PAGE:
“I wanna be a hero,” she says, looking up at the teacher.
Second grade, career day.
“That’s nice, honey,” her teacher responds. “But what about a real job? What about a nurse, or a teacher, or an astronaut?”
“I wanna be a hero.”
Pigtails, Iron Man mask, Thor t-shirt, Spider-Man shoes. She doesn’t care that she’s playing mix-and-match with the Marvel universe, she just wants to be a hero. Arms across her chest, cape at her back.
She wants to be a hero.
“Mama, I want to be a hero.”
She looks down at him, smiles.
“That’s a great thing to be,” she says. She finds a cape for her five-year-old, helps him make a mask.
“What’s your superpower?” she asks. “Do you think you could try and help the world with kindness? You would be a wonderful superhero.”
He throws his fists in the air and zooms around the room, whooshing his cape behind him as he saves stuffed cats from windowsills and Lego men from a burning building.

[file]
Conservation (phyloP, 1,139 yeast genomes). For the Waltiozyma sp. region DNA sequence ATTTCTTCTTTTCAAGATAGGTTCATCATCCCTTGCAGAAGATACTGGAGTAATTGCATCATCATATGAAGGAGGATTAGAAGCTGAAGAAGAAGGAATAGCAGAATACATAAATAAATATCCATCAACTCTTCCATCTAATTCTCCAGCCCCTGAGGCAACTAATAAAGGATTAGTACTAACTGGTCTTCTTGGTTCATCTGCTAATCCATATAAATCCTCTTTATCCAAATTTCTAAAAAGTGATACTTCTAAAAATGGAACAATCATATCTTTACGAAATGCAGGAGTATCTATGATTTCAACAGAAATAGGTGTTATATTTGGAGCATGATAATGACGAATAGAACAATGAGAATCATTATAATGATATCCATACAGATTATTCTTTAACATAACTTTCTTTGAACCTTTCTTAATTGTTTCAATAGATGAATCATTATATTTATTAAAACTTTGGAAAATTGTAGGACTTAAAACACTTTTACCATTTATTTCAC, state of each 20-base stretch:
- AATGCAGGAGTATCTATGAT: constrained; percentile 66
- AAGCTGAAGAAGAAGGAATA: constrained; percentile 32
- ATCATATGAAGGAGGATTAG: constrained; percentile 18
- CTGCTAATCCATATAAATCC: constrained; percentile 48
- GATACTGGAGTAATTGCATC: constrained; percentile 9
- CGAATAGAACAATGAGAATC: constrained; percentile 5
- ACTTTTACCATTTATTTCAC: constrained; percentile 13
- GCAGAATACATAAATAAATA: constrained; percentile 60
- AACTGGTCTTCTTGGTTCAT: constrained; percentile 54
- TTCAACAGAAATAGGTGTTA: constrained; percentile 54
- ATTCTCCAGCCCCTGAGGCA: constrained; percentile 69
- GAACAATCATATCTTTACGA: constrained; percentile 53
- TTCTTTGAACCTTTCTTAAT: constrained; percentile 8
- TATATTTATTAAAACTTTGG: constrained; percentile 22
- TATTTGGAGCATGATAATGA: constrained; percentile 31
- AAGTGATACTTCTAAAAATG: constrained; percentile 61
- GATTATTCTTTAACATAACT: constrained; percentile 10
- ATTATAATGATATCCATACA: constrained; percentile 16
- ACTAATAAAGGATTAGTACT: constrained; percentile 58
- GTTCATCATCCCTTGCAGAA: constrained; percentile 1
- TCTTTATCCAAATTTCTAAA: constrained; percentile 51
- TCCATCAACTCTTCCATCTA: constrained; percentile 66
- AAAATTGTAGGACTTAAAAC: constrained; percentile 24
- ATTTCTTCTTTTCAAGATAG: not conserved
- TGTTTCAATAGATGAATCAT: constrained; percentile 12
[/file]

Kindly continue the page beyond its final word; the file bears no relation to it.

He sits beside her bed, both his hands clasping hers. Staring down at the shell of the woman who used to be his mother. He knows that he doesn’t have much time, that the cancer has eaten her away, that he needs to say goodbye.
But when her eyes open and she smiles up at him, it’s like she’s never changed. Same mom who cheered him through five-year-old dreams and high school football games and college classes.
And as her eyes slip closed again, he whispers,
“You’ve always been my hero.”
it’s five minute friday, where we write for five minutes, no editing, no second-guessing. maybe a little second guessing. a certain someone keeps telling me to write fiction, so here you go. join us at Lisa-Jo’s, won’t you??